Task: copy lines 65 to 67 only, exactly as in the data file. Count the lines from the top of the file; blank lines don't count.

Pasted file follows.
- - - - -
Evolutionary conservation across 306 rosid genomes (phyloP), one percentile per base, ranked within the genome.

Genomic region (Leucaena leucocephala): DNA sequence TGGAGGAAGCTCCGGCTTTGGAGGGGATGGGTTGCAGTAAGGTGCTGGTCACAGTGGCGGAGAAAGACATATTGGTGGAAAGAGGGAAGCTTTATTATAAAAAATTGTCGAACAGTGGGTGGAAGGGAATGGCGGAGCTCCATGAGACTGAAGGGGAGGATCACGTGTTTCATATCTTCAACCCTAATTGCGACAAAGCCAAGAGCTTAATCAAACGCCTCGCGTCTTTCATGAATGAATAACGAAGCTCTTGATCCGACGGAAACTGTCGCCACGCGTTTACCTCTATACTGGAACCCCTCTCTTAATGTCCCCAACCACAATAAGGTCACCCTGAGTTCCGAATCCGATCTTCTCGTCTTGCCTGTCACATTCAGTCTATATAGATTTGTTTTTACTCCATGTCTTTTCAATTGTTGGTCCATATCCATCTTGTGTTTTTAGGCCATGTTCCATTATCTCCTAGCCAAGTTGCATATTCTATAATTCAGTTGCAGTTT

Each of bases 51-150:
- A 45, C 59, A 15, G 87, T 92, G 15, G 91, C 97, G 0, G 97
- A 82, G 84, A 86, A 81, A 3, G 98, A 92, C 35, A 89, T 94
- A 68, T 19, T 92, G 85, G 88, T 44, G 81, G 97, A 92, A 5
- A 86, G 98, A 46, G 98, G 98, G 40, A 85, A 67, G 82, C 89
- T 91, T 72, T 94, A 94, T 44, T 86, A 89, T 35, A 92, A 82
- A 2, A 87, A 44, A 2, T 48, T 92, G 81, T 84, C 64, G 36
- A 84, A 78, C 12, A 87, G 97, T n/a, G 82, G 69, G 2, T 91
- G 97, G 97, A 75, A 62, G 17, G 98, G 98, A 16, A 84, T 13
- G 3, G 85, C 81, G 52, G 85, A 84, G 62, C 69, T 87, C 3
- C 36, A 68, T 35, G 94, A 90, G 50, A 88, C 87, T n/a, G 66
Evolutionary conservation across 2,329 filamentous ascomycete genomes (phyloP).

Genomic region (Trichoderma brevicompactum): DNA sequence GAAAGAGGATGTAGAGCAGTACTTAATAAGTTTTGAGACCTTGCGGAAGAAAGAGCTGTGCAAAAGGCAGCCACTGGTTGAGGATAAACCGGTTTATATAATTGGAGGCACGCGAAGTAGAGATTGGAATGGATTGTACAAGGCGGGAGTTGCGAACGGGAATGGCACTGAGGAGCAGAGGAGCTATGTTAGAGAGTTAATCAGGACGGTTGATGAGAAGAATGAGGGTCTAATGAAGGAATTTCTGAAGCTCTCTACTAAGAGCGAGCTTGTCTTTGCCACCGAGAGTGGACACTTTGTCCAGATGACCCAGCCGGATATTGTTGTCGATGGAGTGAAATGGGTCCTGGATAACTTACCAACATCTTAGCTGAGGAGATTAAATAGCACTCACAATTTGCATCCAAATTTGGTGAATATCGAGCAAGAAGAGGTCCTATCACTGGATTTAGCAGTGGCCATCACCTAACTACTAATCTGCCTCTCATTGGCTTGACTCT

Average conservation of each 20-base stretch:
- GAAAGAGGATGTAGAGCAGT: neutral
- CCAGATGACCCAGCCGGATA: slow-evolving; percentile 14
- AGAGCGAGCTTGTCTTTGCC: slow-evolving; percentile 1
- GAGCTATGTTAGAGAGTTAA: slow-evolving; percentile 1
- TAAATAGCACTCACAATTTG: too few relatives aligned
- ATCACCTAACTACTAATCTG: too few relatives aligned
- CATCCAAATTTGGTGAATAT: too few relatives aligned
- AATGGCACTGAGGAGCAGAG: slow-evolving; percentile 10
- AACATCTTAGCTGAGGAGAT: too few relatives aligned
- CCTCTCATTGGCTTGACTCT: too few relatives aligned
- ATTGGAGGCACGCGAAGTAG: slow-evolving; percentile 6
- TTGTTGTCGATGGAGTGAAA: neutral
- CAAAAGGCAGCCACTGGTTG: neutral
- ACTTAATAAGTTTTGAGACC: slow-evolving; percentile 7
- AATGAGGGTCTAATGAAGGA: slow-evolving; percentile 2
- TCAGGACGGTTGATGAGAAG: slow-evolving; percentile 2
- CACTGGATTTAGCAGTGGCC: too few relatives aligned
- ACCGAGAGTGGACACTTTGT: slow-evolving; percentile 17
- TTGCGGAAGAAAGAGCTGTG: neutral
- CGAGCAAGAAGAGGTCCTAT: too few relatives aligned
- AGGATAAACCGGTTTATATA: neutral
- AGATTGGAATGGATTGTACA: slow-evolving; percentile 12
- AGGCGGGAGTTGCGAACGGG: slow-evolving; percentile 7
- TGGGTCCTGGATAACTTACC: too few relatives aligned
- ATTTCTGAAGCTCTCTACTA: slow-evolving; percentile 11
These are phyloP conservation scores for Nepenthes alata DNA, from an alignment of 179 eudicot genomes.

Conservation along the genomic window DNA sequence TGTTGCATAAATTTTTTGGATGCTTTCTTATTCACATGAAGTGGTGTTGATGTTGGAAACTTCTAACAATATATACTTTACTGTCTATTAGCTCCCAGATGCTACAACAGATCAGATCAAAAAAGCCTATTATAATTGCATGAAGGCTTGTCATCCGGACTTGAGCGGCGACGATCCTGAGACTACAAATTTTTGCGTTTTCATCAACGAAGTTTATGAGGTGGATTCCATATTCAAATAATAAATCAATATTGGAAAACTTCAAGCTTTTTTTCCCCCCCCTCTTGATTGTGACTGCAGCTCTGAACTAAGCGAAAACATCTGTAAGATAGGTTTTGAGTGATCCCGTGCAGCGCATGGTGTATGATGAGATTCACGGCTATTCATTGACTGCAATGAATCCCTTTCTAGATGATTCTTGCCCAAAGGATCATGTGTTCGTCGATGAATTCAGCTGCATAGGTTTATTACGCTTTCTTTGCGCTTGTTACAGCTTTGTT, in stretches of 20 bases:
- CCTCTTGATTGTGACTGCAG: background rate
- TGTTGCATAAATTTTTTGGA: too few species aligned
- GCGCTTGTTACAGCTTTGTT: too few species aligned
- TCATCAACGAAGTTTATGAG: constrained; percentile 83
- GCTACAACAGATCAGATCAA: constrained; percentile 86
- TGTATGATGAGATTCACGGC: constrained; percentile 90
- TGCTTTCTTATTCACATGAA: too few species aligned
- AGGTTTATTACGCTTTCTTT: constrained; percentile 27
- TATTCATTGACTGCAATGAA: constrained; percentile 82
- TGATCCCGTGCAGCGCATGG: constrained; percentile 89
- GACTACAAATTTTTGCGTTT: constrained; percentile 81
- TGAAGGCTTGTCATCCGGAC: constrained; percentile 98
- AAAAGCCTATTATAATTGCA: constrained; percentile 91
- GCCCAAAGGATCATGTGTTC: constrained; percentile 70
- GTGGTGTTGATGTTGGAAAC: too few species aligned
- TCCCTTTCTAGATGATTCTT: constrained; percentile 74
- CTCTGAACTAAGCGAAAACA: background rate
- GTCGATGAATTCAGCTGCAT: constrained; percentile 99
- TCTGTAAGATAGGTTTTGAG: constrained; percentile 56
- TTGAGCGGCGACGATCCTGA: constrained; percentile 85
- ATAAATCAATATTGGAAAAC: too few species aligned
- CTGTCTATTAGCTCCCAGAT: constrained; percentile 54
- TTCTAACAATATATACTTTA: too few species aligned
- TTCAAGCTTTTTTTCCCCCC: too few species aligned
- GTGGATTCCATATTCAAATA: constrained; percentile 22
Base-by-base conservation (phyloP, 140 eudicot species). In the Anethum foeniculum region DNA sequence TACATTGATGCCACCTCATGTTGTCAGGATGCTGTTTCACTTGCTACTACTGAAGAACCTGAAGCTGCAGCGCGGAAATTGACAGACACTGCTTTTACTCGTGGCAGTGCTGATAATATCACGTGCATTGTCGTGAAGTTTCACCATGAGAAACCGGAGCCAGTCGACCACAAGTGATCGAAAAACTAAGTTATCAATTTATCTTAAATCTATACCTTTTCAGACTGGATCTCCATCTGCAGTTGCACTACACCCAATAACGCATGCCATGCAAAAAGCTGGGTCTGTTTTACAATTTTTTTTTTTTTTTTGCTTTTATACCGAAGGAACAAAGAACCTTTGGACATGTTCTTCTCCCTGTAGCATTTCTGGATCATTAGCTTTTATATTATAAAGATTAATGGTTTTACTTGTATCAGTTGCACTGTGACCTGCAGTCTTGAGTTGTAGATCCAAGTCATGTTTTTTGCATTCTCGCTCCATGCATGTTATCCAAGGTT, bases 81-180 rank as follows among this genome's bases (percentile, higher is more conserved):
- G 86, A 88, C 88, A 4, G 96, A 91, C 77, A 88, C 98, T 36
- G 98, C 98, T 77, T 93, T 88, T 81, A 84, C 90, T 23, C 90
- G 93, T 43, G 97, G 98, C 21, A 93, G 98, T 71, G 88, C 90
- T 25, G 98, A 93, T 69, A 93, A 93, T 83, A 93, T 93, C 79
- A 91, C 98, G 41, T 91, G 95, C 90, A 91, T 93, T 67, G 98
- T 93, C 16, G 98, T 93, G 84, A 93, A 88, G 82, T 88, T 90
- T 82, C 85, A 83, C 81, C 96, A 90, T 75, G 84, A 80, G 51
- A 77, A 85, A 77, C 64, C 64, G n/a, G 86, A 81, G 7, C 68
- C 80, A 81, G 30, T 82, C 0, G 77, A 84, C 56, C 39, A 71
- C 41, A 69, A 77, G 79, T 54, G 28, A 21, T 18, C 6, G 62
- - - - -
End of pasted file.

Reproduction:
- CTGTCTATTAGCTCCCAGAT: constrained; percentile 54
- TTCTAACAATATATACTTTA: too few species aligned
- TTCAAGCTTTTTTTCCCCCC: too few species aligned